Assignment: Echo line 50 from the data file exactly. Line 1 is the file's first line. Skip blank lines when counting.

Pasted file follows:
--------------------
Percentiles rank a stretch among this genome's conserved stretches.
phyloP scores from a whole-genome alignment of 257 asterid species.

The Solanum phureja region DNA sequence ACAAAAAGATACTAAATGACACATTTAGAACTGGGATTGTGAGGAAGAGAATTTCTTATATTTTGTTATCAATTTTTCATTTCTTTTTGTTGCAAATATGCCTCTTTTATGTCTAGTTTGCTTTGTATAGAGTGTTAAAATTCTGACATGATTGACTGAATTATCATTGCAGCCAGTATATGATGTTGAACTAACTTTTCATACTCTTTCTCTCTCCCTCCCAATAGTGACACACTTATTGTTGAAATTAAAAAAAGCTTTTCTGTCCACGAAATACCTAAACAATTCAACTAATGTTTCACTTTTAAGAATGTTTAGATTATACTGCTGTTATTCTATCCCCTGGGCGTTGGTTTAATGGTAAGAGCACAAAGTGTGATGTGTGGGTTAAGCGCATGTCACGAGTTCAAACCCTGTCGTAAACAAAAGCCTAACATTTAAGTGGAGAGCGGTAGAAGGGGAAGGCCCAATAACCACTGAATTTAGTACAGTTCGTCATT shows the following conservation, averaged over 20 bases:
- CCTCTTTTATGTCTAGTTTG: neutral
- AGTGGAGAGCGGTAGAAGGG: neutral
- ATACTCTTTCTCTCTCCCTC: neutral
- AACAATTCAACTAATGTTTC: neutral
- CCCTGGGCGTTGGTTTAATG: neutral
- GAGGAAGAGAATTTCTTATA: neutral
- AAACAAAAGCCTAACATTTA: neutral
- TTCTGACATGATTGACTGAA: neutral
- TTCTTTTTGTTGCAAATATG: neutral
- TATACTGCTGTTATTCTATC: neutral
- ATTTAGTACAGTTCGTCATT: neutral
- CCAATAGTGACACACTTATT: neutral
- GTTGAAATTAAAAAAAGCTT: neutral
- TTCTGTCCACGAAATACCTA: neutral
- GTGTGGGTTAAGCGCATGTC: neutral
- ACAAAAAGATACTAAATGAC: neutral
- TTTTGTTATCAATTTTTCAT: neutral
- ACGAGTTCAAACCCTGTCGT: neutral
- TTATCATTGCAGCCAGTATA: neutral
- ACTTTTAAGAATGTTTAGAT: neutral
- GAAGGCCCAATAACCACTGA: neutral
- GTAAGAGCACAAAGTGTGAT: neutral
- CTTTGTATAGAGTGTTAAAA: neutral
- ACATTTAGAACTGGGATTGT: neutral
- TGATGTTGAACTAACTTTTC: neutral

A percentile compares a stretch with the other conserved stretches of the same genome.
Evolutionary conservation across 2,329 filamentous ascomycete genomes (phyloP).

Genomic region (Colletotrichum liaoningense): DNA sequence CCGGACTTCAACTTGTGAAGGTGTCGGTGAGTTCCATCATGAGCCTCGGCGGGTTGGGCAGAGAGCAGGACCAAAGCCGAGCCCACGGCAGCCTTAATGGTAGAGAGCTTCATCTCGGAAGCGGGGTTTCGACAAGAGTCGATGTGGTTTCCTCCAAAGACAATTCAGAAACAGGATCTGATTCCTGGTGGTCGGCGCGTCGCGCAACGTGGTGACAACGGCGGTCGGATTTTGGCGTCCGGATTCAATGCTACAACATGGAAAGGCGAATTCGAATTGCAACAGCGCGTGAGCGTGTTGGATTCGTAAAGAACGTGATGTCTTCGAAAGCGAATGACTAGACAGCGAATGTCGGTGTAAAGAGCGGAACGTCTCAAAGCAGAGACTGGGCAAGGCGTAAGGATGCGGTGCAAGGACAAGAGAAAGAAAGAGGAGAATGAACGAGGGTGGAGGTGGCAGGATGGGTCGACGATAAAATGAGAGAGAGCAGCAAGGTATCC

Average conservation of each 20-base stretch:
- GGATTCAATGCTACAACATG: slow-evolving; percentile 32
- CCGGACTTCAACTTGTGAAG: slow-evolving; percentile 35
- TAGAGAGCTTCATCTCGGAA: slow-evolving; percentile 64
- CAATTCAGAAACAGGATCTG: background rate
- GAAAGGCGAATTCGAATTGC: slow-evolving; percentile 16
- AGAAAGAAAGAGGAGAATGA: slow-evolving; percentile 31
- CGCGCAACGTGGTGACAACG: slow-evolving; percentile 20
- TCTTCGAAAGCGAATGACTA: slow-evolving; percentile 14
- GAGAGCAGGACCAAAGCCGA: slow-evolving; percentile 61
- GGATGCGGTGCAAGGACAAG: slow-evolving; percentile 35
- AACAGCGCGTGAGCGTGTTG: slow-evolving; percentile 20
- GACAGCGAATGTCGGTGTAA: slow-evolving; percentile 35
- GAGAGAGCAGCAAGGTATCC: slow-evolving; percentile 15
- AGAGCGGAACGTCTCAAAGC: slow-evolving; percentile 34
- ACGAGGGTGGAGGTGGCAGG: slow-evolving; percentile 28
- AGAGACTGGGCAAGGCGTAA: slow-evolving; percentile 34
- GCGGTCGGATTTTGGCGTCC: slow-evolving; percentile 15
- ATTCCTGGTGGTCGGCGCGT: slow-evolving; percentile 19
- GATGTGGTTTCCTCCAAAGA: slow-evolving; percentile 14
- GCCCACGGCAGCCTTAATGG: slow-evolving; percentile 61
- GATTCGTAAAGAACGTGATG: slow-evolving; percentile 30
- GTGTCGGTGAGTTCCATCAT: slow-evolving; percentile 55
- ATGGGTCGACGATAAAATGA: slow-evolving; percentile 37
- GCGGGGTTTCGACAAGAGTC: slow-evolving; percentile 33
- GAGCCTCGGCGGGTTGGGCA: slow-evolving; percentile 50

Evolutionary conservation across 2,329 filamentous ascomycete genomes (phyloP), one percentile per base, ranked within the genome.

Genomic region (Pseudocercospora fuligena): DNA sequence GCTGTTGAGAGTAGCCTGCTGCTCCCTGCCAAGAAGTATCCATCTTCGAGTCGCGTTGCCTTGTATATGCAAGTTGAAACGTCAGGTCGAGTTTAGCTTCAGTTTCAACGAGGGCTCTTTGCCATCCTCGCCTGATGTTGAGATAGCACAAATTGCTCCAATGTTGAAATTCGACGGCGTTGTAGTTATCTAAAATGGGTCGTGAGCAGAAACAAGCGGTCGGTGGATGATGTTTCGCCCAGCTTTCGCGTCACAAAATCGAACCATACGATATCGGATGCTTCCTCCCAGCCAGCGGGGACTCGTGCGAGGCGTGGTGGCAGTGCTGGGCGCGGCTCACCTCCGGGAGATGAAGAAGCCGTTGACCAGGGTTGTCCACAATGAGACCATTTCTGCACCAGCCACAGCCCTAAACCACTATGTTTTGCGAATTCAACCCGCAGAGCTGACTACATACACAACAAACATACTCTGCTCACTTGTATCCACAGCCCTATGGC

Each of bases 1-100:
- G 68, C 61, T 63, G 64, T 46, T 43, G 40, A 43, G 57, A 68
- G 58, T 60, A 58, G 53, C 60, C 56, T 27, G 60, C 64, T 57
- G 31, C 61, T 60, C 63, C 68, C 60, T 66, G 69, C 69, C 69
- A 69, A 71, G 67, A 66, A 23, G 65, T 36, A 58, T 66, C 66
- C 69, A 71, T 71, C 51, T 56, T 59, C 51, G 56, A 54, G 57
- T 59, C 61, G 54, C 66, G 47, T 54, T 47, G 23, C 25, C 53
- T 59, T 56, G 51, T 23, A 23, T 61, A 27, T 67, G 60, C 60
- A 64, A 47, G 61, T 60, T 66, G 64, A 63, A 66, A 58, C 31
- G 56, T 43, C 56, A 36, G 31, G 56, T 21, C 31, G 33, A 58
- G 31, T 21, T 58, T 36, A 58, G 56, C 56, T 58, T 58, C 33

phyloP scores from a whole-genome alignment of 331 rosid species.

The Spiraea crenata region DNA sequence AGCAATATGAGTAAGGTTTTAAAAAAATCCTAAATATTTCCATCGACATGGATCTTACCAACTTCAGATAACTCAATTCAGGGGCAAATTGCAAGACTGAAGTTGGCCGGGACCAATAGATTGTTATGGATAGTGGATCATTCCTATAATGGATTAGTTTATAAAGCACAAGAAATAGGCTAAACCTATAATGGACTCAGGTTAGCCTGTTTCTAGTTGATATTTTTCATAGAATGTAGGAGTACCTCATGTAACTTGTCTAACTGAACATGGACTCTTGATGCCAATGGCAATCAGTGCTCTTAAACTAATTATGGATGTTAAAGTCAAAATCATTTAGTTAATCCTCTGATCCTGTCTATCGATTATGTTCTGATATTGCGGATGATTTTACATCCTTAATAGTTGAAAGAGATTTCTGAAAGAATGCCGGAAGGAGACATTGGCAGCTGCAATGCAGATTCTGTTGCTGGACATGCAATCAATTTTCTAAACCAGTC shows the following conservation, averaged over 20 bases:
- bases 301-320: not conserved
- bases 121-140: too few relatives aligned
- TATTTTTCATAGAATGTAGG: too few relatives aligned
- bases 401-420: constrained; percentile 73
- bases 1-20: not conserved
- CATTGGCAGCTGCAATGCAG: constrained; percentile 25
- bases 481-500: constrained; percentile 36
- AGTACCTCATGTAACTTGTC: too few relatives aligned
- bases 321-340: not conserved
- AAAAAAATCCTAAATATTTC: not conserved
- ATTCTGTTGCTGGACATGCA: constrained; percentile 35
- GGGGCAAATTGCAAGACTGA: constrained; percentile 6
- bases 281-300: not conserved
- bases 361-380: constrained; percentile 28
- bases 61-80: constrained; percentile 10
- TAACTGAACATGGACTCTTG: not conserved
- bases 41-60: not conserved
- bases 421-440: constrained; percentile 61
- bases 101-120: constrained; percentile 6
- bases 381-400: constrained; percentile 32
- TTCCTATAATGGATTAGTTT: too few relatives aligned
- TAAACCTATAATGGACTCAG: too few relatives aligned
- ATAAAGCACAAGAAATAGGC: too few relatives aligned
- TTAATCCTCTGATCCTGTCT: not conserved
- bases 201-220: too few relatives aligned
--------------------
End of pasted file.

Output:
- ATTCCTGGTGGTCGGCGCGT: slow-evolving; percentile 19